Proposition 22 chooses local projects over statewide programs


By: Chris Foy

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If Proposition 22 passes, tax revenue decisions would be in the hands of city and county officials. Right now, the state government can choose where fuel and property tax revenue goes. This revenue usually supports schools and other social services in the form of state-issued bonds. But Proposition 22 would stop the state from using tax revenues to pay for bonds. Because of fiscal problems, many local budgets are in the red.

Proposition 22 would fund new and exiting highways, roads, transit systems and redevelopment projects with money from the general fund, instead of gasoline tax revenue. Supporters say transportation and other incomplete projects would finally be guaranteed funding. Mountain View Councilman Mike Kasperzak is one of the local officials who supports Proposition 22. In an online video advertisement, he said he does not want local tax dollars leaving his community.

Kasperzak: Why should the state be able to come and steal our money to balance their budget? I can’t go to my neighbor’s house and rob his piggy bank to pay my bills. It’s the same thing.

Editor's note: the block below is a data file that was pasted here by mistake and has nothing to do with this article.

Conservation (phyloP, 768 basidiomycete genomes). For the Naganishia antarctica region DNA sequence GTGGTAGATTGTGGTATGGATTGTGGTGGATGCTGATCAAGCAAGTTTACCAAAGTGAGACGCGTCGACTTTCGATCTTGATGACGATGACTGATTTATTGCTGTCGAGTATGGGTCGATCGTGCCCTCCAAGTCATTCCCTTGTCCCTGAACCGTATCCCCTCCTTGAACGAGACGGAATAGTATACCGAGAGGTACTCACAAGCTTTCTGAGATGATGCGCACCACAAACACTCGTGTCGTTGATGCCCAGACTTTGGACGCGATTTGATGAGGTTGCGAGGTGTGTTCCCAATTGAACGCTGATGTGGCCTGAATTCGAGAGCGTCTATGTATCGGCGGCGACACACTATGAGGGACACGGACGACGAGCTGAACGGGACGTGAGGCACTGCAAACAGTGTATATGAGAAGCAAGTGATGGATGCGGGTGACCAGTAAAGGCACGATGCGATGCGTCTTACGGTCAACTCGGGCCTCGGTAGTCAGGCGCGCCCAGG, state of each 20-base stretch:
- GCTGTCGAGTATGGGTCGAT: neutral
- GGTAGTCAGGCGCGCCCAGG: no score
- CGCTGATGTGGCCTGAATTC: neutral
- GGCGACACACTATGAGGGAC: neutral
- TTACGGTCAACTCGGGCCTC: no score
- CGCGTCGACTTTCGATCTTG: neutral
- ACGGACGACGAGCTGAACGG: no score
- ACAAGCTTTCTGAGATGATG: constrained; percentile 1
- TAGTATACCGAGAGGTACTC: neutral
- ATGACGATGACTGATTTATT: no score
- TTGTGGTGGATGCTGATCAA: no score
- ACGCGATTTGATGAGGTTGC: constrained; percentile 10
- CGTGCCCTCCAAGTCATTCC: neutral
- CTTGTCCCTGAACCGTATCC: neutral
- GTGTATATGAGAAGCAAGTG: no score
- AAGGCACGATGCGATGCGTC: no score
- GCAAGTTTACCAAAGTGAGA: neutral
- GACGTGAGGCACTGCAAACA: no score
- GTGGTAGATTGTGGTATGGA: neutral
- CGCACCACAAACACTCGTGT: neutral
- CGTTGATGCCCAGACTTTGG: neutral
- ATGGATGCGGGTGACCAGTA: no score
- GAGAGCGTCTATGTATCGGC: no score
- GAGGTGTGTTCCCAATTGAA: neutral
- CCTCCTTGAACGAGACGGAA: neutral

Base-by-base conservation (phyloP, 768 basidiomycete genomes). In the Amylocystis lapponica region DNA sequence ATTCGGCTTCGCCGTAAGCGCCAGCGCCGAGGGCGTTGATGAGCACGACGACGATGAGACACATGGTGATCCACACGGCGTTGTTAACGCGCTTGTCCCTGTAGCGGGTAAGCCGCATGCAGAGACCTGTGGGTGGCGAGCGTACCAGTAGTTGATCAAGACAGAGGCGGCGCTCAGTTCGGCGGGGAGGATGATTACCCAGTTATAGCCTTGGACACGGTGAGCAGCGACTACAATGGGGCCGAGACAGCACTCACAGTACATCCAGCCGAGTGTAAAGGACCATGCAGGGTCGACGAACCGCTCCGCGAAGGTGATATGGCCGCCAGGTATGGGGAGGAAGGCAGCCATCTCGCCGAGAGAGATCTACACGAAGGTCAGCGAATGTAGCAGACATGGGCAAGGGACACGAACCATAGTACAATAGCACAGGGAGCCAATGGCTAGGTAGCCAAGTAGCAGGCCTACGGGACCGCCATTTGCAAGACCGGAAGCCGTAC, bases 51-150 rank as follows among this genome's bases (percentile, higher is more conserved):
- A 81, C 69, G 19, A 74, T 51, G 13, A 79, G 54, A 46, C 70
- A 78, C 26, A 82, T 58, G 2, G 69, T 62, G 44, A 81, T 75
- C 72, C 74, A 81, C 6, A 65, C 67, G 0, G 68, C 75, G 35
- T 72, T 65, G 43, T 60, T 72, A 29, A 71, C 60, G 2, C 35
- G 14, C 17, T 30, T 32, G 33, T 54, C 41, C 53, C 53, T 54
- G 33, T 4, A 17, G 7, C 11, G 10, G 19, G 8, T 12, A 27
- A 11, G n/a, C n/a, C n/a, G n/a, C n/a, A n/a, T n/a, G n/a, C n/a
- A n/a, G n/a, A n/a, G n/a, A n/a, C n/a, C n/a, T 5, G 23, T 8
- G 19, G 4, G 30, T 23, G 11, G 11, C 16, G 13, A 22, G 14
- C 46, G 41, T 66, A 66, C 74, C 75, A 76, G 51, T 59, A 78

Proposition 22 would take an estimated $1 billion from the general fund to pay toward transportation debt and redevelopment projects. That is out of nearly $6 billion a year from fuel tax revenue alone. The legislative analyst’s office breakdown on Proposition 22 says by putting the burden on general fund, the state will have less money in turn to spend on everything else.

Opponents of Proposition 22 say this means over $400 million would be drained from public schools each year if the initiative passes. Elaine Manley of the Cupertino-Sunnyvale League of Women Voters said in a video analysis that prop 22 would increase pressure on the general fund.

Manley: The proponents, cities and local public safety officials want local government budgets to be under less strain and feel that transportation issues have taken a back seat for too long. The opponents, teachers and statewide public safety officials feel the general fund is in such a crisis that this loss of flexibility will have dire results for those social services funded from the general fund, and that redevelopment agencies should not be favored over those social services.

Proposition 22 brings up an argument over California’s only pot of money. The debate is over what is more important: state programs or local projects.